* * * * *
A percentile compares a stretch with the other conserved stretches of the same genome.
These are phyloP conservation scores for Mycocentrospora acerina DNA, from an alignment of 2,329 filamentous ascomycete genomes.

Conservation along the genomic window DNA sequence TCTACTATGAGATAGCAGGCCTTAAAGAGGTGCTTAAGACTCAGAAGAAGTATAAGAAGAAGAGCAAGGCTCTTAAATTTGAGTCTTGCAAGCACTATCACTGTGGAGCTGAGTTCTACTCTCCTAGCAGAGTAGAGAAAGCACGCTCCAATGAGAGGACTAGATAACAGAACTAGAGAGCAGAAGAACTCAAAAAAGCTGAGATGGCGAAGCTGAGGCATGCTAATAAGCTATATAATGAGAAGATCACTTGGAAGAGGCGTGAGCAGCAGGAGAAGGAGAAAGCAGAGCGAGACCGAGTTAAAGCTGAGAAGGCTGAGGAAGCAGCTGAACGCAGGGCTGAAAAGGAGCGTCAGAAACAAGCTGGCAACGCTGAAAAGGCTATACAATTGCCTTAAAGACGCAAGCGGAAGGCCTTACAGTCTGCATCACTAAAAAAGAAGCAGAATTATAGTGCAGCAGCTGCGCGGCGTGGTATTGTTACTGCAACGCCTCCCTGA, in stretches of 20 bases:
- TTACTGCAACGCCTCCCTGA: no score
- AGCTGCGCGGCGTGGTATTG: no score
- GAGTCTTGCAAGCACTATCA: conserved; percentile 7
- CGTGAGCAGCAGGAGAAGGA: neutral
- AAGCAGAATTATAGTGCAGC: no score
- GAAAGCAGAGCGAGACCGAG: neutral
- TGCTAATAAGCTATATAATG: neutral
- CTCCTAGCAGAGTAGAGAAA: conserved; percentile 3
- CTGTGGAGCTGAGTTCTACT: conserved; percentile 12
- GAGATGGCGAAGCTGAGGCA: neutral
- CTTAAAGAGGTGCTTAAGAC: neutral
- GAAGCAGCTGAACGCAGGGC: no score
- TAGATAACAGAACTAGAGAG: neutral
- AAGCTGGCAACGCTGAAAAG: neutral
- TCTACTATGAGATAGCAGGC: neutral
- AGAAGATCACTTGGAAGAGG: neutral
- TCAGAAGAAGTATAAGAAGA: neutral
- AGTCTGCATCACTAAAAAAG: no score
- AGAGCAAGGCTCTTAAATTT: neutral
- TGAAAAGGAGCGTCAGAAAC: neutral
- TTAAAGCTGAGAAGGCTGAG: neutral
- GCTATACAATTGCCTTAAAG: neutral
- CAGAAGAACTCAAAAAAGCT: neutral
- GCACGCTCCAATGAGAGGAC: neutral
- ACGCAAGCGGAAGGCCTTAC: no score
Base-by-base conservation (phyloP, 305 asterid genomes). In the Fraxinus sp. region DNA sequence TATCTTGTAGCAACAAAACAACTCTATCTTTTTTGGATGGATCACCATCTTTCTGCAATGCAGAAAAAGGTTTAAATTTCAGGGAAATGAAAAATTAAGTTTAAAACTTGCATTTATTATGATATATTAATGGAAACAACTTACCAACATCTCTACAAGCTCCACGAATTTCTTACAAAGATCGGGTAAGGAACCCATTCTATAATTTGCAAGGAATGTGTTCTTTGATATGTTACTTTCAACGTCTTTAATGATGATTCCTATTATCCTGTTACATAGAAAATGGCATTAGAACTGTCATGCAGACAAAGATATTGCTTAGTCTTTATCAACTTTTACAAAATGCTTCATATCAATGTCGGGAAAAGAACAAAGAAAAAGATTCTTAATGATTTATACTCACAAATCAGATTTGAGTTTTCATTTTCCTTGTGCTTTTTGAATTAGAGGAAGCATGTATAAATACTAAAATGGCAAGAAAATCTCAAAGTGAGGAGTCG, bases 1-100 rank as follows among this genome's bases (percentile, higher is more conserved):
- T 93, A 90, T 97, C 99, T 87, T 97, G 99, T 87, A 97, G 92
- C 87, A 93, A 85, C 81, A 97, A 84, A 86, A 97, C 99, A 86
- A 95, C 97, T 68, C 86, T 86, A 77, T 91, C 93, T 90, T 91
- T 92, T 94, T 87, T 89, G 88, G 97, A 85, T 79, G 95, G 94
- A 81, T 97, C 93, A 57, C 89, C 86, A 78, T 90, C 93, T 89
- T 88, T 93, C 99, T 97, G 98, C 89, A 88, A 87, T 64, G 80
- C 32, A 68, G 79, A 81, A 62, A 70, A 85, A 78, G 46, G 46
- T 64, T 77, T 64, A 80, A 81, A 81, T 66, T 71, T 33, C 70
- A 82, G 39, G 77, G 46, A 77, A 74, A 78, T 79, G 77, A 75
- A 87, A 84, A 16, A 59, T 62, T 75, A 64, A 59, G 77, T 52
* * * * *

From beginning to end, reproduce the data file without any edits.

A percentile compares a stretch with the other conserved stretches of the same genome.
These are phyloP conservation scores for Mycocentrospora acerina DNA, from an alignment of 2,329 filamentous ascomycete genomes.

Conservation along the genomic window DNA sequence TCTACTATGAGATAGCAGGCCTTAAAGAGGTGCTTAAGACTCAGAAGAAGTATAAGAAGAAGAGCAAGGCTCTTAAATTTGAGTCTTGCAAGCACTATCACTGTGGAGCTGAGTTCTACTCTCCTAGCAGAGTAGAGAAAGCACGCTCCAATGAGAGGACTAGATAACAGAACTAGAGAGCAGAAGAACTCAAAAAAGCTGAGATGGCGAAGCTGAGGCATGCTAATAAGCTATATAATGAGAAGATCACTTGGAAGAGGCGTGAGCAGCAGGAGAAGGAGAAAGCAGAGCGAGACCGAGTTAAAGCTGAGAAGGCTGAGGAAGCAGCTGAACGCAGGGCTGAAAAGGAGCGTCAGAAACAAGCTGGCAACGCTGAAAAGGCTATACAATTGCCTTAAAGACGCAAGCGGAAGGCCTTACAGTCTGCATCACTAAAAAAGAAGCAGAATTATAGTGCAGCAGCTGCGCGGCGTGGTATTGTTACTGCAACGCCTCCCTGA, in stretches of 20 bases:
- TTACTGCAACGCCTCCCTGA: no score
- AGCTGCGCGGCGTGGTATTG: no score
- GAGTCTTGCAAGCACTATCA: conserved; percentile 7
- CGTGAGCAGCAGGAGAAGGA: neutral
- AAGCAGAATTATAGTGCAGC: no score
- GAAAGCAGAGCGAGACCGAG: neutral
- TGCTAATAAGCTATATAATG: neutral
- CTCCTAGCAGAGTAGAGAAA: conserved; percentile 3
- CTGTGGAGCTGAGTTCTACT: conserved; percentile 12
- GAGATGGCGAAGCTGAGGCA: neutral
- CTTAAAGAGGTGCTTAAGAC: neutral
- GAAGCAGCTGAACGCAGGGC: no score
- TAGATAACAGAACTAGAGAG: neutral
- AAGCTGGCAACGCTGAAAAG: neutral
- TCTACTATGAGATAGCAGGC: neutral
- AGAAGATCACTTGGAAGAGG: neutral
- TCAGAAGAAGTATAAGAAGA: neutral
- AGTCTGCATCACTAAAAAAG: no score
- AGAGCAAGGCTCTTAAATTT: neutral
- TGAAAAGGAGCGTCAGAAAC: neutral
- TTAAAGCTGAGAAGGCTGAG: neutral
- GCTATACAATTGCCTTAAAG: neutral
- CAGAAGAACTCAAAAAAGCT: neutral
- GCACGCTCCAATGAGAGGAC: neutral
- ACGCAAGCGGAAGGCCTTAC: no score
Base-by-base conservation (phyloP, 305 asterid genomes). In the Fraxinus sp. region DNA sequence TATCTTGTAGCAACAAAACAACTCTATCTTTTTTGGATGGATCACCATCTTTCTGCAATGCAGAAAAAGGTTTAAATTTCAGGGAAATGAAAAATTAAGTTTAAAACTTGCATTTATTATGATATATTAATGGAAACAACTTACCAACATCTCTACAAGCTCCACGAATTTCTTACAAAGATCGGGTAAGGAACCCATTCTATAATTTGCAAGGAATGTGTTCTTTGATATGTTACTTTCAACGTCTTTAATGATGATTCCTATTATCCTGTTACATAGAAAATGGCATTAGAACTGTCATGCAGACAAAGATATTGCTTAGTCTTTATCAACTTTTACAAAATGCTTCATATCAATGTCGGGAAAAGAACAAAGAAAAAGATTCTTAATGATTTATACTCACAAATCAGATTTGAGTTTTCATTTTCCTTGTGCTTTTTGAATTAGAGGAAGCATGTATAAATACTAAAATGGCAAGAAAATCTCAAAGTGAGGAGTCG, bases 1-100 rank as follows among this genome's bases (percentile, higher is more conserved):
- T 93, A 90, T 97, C 99, T 87, T 97, G 99, T 87, A 97, G 92
- C 87, A 93, A 85, C 81, A 97, A 84, A 86, A 97, C 99, A 86
- A 95, C 97, T 68, C 86, T 86, A 77, T 91, C 93, T 90, T 91
- T 92, T 94, T 87, T 89, G 88, G 97, A 85, T 79, G 95, G 94
- A 81, T 97, C 93, A 57, C 89, C 86, A 78, T 90, C 93, T 89
- T 88, T 93, C 99, T 97, G 98, C 89, A 88, A 87, T 64, G 80
- C 32, A 68, G 79, A 81, A 62, A 70, A 85, A 78, G 46, G 46
- T 64, T 77, T 64, A 80, A 81, A 81, T 66, T 71, T 33, C 70
- A 82, G 39, G 77, G 46, A 77, A 74, A 78, T 79, G 77, A 75
- A 87, A 84, A 16, A 59, T 62, T 75, A 64, A 59, G 77, T 52